With a Dollop of Hamptons Gossip
New King of the Castle
Some big sales have happened over the past month. The sale of Sandcastle might not be the priciest, but it’s one of the best-known houses in the Hamptons. Built by Joe Farrell for his own family, the 11.5-acre spread has played host to celebrities such as Jay-Z and Beyoncé, who rented the place for a month in 2012, as well as Justin Bieber, Madonna and Donald Trump.
With nearly every conceivable luxury amenity — tennis court, basketball, baseball diamond, bowling alley — the property was originally put up for sale more than a decade ago; at one point the ask was nearly $60 million. An open listing, the $31 million deal was made by Tal Alexander and Sara Goldfarb of Douglas Elliman Real Estate. As for the buyer, he’s an unidentified Florida billionaire.
Big Meadow Lane Sale
Oceancastle, the historic Meadow Lane property, listed this summer for $75 million, has sold for $70 million. Listing broker Tim Davis of The Corcoran Group wouldn’t identify the buyer, but he did point out that the house needed major renovations that could end up costing upwards of $25 million.
The massive, 300-foot-long house rambles along the dunes with a nearly 1,000-square-foot living room contained within its roughly 19,000 square feet. With a total of 19 bedrooms and 11 bathrooms across the compound, there are seven oceanfront suites in the main house, plus a four-bedroom staff wing, a guest apartment and an attached guest “cottage,” plus a separate residence for guests or staff. There’s a massive 8.3 acres of land with 512 feet of ocean frontage, and the property also includes a bay front parcel with a dock. The sellers were the heirs of late real estate investor Julia Vance Carter.
More Southampton Sales
Michaela and Paulina Keszler of Douglas Elliman Real Estate have sold two historic homes in Southampton. Sunnymede, an original Gin Lane summer cottage built in 1887, sold after some time on the market. The house had recently undergone a multimillion renovation. Last ask was $17 million.
The house was actually lifted to pour a new 12-foot-high basement, and such swanky features as an elevator and a blue La Cornue range and matching hood were added. Well known architect John David Rose worked on the project. The original architect was Robert H. Robertson, who designed the house for his in-laws, the Markoes, one of the oldest and wealthiest families in Philadelphia.
The Keszlers also recently closed on 103 Great Plains Road in Southampton, where they represented the seller. Tim Davis of Corcoran represented the buyer; last ask was $17.45 million. The house was owned by Duke tobacco heiress Pandora Duke Biddle.
Located on 3.4 acres, the property was landscaped by Olmstead. The house itself is a classic summer cottage, with eight bedrooms, all en-suite. Out back is a new gunite pool, pool house, detached three-car garage with a separate two-bedroom apartment, as well as a historic garage.
Art world power couple Lloyd and Barbara Macklowe are listing their 1.5-acre West End Avenue spread with a $60 million ask. Kyle Rosko and Marcy Braun of Douglas Elliman share the listing. The Macklowes are reportedly downsizing to a smaller property in the area.
With 170 feet of ocean frontage and views of Georgica Pond, the house spans about 6,100 square feet, with five bedrooms and five and a half bathrooms. There’s also a separate three-car garage. Unlike most other houses in the area, this one boasts an oceanside pool. Known as the Ellery S. James House, the Macklowe home was built in 1926 by architect Roger Bullard, who is also well known for having built the Maidstone Club.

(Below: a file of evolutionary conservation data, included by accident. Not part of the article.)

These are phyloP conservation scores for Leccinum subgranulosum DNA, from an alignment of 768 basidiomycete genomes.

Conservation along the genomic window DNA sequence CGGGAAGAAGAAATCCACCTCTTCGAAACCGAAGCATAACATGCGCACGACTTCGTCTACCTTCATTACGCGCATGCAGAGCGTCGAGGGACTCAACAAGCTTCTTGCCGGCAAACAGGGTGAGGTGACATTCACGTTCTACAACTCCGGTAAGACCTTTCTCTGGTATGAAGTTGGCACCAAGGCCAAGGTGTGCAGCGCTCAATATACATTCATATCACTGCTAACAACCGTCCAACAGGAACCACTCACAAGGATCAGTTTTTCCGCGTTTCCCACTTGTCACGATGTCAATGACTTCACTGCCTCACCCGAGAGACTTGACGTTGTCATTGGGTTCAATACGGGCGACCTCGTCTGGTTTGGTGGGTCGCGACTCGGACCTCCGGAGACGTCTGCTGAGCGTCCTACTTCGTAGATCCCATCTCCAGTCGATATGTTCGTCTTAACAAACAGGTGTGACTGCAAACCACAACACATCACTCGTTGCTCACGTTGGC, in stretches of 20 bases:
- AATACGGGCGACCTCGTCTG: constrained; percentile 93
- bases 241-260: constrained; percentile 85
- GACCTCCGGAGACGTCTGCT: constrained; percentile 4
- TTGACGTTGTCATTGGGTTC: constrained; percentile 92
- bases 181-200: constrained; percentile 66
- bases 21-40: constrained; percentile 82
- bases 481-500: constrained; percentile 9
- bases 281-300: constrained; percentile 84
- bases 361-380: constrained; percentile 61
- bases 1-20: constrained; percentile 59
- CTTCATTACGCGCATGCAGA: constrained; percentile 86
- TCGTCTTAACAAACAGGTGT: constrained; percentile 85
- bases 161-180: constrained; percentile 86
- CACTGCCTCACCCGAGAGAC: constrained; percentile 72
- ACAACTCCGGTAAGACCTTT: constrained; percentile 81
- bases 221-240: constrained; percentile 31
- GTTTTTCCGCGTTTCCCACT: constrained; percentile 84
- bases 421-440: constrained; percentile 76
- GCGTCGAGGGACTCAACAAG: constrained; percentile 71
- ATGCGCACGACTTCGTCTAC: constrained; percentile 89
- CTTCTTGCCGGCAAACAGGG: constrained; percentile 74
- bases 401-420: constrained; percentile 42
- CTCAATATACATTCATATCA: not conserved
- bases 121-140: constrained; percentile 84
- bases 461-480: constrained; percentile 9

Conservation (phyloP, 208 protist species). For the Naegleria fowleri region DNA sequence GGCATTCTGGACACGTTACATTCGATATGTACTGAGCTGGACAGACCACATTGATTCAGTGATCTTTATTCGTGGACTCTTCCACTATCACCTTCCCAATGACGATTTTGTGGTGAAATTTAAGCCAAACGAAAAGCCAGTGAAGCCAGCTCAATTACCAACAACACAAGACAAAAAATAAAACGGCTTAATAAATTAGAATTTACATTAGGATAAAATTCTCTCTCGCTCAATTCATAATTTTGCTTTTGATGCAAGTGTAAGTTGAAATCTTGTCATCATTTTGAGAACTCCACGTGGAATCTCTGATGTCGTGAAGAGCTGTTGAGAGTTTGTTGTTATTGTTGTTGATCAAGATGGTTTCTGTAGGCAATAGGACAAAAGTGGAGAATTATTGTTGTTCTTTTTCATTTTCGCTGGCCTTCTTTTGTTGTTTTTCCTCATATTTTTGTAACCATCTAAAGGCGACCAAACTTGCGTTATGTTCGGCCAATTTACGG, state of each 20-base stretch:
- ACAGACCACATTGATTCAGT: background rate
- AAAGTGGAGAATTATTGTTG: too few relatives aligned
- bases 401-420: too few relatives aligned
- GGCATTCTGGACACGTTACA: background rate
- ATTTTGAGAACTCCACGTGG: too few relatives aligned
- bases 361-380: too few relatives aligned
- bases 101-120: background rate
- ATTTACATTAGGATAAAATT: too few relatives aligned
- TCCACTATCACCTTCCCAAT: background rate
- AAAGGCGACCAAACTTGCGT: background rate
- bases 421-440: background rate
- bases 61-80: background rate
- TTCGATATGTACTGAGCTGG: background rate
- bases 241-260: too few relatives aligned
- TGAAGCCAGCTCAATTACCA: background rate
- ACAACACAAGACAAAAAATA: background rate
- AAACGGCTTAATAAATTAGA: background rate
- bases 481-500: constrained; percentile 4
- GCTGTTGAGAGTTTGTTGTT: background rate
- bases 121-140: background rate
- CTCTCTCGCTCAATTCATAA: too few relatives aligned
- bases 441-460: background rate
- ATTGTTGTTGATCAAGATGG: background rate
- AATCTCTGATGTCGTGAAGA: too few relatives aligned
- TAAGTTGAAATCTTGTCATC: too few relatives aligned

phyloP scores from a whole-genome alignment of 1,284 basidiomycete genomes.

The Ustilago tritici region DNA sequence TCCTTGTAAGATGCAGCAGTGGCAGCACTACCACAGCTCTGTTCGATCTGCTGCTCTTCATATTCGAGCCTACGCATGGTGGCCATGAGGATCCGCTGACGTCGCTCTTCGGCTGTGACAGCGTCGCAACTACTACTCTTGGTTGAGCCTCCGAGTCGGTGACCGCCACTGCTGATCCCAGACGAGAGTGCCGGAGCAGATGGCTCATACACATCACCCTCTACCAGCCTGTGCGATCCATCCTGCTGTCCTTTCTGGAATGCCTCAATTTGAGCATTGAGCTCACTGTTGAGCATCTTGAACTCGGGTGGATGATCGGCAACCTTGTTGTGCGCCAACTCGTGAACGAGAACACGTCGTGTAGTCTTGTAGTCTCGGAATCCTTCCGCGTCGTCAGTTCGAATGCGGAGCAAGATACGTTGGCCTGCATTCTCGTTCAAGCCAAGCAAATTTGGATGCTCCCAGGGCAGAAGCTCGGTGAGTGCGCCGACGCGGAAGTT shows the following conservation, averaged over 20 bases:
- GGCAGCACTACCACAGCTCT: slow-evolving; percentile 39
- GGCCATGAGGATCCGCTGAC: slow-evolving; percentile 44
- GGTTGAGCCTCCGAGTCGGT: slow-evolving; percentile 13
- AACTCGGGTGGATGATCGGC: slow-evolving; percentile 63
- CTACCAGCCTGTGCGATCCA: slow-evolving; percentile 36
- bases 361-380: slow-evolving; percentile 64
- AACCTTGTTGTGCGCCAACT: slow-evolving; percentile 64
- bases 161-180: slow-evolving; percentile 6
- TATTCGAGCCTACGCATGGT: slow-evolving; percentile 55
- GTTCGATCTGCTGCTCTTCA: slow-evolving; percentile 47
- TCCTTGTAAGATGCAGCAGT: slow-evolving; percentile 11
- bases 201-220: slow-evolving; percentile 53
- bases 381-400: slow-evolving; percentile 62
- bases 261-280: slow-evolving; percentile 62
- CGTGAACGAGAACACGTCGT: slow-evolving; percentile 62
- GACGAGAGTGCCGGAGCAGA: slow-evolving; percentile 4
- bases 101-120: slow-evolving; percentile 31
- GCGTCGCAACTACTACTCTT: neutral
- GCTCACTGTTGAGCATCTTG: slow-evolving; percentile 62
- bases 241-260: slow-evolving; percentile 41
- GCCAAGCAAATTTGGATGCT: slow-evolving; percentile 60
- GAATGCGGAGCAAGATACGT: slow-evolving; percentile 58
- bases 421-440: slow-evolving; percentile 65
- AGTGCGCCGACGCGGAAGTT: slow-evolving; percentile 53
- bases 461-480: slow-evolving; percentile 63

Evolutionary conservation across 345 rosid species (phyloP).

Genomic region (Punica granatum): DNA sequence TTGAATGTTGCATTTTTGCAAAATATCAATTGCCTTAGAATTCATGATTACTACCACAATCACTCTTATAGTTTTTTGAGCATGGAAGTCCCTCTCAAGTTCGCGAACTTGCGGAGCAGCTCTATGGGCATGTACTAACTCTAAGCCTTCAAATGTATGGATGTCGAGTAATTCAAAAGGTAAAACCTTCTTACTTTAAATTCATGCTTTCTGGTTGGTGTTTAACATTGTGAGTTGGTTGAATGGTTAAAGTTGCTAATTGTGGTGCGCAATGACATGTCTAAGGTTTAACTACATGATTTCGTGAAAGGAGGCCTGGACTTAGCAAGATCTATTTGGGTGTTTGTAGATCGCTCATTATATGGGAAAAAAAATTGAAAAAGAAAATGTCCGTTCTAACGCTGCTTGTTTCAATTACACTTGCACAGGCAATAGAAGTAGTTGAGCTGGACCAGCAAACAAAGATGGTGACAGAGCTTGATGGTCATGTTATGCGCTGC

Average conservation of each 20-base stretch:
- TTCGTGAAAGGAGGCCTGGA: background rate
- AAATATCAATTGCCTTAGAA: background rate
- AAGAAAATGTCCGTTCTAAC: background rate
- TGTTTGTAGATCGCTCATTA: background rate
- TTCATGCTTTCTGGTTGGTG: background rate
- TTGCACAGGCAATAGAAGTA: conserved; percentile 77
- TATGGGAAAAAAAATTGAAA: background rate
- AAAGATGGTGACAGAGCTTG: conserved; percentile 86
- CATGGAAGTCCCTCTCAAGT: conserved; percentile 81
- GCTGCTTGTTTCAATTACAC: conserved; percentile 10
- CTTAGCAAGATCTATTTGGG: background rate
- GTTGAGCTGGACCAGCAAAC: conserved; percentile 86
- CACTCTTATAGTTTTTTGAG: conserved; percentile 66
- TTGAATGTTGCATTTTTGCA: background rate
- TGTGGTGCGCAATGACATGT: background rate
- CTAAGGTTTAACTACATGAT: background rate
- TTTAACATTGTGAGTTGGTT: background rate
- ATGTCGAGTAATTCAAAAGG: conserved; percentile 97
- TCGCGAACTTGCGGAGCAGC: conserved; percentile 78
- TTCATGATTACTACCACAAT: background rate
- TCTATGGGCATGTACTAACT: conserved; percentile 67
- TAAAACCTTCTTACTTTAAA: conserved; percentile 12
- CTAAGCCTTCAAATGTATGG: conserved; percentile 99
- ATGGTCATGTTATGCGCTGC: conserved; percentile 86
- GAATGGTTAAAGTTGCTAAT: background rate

A private duckwalk leads to pristine Georgica Beach, which lies between two jetties put there many years ago by Pan Am founder Juan Trippe. Trippe owned the nearby Henry A. James house — Henry being Ellery’s father. (The larger Henry A. James house is now best known as Calvin Klein’s longtime house, which he sold this summer for $85 million.)
Art Village Compound
A lovely property in the sought-after Southampton Art Village has been listed for $9.995 million by Hedgerow Exclusive Properties and Steve Gold at Corcoran. With three separate entrances, the 2.88-acre property is unique in that it comprises a spacious main house plus three historic cottages and several additional outbuildings. There is a main house, three separate cottages, a garage, plus a separate ballroom. Yes, ballroom.
The main house, known as Stepping Stones, closely hews to the character of an unpretentious late-19th-century artistic home, as well as regional vernacular buildings. Outside are mature, lovely gardens, filled with beech, evergreens, crape myrtles, maple trees, hydrangeas, wisteria, lilacs, and roses, together with original brick stairs, stone walls, and a fountain.
The ballroom, built in 1901 by Grosvenor Atterbury, retains many of its original features, such as an elegant fireplace, large windows and a very high ceiling. Two other smaller cottages have been renovated: Tuck Cottage, with one bedroom and one bathroom, and Garden Cottage, with just a kitchen, bedroom and bathroom.
Laffalot is a two-story cottage built in 1891 by Katherine Budd, one of America’s first female architects. It too has been restored recently. It originally had been built across the street from this property. It sold for $600,000 in 2013; unfortunately, in 2016, the Southampton Landmarks & Historic District Board received a demolition application, which they could not forbid. Fortunately, the owner of this property arranged to have Laffalot moved to her own land and saved the house. We’re sure the original owner, a woman artist, who named the cottage, would approve.